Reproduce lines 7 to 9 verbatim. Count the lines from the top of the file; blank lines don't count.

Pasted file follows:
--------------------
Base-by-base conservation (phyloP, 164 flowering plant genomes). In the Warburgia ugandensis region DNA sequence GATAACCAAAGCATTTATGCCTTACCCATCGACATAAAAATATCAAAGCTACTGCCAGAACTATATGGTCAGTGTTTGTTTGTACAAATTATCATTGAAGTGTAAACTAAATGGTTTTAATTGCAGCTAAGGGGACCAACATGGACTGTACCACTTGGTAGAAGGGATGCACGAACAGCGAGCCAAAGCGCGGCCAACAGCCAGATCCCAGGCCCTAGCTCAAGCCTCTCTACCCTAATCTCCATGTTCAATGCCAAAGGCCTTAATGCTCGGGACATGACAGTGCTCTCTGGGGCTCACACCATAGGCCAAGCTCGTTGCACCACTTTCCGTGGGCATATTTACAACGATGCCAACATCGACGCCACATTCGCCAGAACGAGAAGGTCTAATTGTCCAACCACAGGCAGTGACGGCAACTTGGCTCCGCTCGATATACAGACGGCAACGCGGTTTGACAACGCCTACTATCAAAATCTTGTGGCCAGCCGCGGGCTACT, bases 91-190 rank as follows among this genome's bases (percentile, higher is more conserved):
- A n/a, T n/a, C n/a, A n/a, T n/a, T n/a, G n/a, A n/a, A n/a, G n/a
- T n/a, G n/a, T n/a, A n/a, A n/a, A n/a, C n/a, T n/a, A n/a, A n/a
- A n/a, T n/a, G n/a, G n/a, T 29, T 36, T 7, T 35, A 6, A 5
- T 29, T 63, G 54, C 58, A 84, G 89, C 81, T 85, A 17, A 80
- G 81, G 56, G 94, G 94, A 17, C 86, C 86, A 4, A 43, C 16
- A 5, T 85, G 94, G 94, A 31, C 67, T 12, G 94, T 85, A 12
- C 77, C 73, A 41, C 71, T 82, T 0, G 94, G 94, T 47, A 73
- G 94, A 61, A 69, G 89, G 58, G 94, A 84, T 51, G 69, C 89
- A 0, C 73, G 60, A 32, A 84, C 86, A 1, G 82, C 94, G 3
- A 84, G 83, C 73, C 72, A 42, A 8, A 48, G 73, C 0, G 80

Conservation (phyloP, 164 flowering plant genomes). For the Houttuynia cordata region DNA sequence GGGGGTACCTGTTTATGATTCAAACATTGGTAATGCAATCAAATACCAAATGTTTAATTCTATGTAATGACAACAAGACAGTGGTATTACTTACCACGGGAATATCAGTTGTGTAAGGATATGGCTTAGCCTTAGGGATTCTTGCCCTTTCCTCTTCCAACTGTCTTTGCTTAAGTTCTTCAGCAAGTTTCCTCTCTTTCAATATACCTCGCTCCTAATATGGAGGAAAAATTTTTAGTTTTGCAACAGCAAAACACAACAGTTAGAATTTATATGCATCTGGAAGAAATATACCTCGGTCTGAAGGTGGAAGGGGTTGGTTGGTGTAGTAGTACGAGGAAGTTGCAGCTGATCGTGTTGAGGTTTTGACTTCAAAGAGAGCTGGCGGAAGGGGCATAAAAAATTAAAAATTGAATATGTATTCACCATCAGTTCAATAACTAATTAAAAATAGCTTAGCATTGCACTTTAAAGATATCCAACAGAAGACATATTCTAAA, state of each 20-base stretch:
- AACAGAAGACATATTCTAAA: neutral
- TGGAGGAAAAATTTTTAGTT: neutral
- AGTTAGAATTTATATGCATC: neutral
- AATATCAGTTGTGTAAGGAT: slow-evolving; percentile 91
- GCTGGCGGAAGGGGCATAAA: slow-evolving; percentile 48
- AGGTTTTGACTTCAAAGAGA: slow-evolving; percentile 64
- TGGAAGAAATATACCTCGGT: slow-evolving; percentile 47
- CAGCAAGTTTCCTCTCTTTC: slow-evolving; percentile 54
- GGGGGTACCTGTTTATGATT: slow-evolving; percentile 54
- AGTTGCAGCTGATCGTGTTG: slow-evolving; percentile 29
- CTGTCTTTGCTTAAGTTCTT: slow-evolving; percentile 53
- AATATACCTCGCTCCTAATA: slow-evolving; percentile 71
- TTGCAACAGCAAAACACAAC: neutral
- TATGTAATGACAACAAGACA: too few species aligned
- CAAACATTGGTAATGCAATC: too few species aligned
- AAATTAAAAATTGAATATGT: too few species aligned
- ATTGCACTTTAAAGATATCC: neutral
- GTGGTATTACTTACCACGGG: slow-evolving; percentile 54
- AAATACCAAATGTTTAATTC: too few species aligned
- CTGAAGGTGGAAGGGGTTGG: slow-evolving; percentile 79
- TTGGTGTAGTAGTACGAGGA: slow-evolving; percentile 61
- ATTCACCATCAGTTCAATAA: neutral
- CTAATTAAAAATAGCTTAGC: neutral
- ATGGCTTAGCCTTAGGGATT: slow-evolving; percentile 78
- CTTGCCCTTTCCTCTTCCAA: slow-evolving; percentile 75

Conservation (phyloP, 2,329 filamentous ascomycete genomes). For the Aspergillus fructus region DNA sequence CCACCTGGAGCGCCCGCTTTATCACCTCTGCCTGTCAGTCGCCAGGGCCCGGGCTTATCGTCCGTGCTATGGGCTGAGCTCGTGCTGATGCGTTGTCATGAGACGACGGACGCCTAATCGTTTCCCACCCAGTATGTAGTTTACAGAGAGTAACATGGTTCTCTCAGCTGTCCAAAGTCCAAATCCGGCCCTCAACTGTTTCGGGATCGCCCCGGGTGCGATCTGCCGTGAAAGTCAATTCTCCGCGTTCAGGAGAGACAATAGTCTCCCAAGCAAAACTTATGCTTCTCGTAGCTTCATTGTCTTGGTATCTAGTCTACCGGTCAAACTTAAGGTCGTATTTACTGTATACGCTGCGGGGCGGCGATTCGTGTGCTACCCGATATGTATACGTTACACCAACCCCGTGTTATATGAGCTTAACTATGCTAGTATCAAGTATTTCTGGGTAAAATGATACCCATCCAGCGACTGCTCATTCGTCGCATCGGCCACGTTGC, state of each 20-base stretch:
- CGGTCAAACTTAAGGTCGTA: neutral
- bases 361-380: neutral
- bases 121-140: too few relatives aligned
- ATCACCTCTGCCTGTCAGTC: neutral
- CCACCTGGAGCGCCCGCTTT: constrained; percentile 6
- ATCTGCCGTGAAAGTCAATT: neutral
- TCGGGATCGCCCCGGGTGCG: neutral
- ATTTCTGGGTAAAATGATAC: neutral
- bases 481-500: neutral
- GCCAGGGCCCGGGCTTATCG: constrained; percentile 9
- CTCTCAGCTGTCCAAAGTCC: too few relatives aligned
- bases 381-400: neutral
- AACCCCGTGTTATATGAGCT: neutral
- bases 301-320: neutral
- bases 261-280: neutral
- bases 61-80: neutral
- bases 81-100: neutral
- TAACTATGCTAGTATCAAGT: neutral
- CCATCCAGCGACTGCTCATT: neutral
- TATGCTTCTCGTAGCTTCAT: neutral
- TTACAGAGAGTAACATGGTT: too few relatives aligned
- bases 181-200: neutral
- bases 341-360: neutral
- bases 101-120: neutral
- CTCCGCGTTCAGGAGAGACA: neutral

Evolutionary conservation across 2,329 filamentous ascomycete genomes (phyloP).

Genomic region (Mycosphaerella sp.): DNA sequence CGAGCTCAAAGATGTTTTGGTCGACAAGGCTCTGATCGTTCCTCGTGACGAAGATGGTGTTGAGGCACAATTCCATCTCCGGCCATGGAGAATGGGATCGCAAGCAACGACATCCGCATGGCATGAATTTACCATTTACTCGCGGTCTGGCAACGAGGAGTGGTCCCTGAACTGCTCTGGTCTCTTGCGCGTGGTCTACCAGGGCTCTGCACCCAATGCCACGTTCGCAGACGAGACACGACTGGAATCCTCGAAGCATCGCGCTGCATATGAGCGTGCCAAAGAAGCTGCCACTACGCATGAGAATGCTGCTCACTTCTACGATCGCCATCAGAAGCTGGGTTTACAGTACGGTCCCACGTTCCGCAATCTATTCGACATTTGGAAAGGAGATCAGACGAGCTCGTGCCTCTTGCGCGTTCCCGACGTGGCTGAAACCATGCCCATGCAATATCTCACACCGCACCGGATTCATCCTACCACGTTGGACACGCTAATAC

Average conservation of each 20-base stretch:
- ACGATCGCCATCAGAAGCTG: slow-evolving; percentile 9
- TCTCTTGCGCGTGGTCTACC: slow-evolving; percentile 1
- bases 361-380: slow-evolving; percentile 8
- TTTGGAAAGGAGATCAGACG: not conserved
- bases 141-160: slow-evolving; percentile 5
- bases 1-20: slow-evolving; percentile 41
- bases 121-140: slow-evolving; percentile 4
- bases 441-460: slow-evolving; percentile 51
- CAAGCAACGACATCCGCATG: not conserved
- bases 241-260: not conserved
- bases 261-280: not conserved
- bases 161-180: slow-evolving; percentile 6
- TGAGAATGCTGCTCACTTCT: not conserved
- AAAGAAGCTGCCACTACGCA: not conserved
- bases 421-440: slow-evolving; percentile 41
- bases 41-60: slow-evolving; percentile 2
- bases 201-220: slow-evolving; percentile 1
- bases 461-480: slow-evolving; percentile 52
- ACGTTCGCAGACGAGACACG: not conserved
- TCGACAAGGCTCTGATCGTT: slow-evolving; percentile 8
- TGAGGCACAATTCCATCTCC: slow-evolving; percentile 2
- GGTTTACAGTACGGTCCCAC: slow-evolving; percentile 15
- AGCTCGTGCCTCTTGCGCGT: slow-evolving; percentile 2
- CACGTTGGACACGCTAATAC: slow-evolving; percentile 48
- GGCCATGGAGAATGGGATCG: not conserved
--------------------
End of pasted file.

- A 5, T 85, G 94, G 94, A 31, C 67, T 12, G 94, T 85, A 12
- C 77, C 73, A 41, C 71, T 82, T 0, G 94, G 94, T 47, A 73
- G 94, A 61, A 69, G 89, G 58, G 94, A 84, T 51, G 69, C 89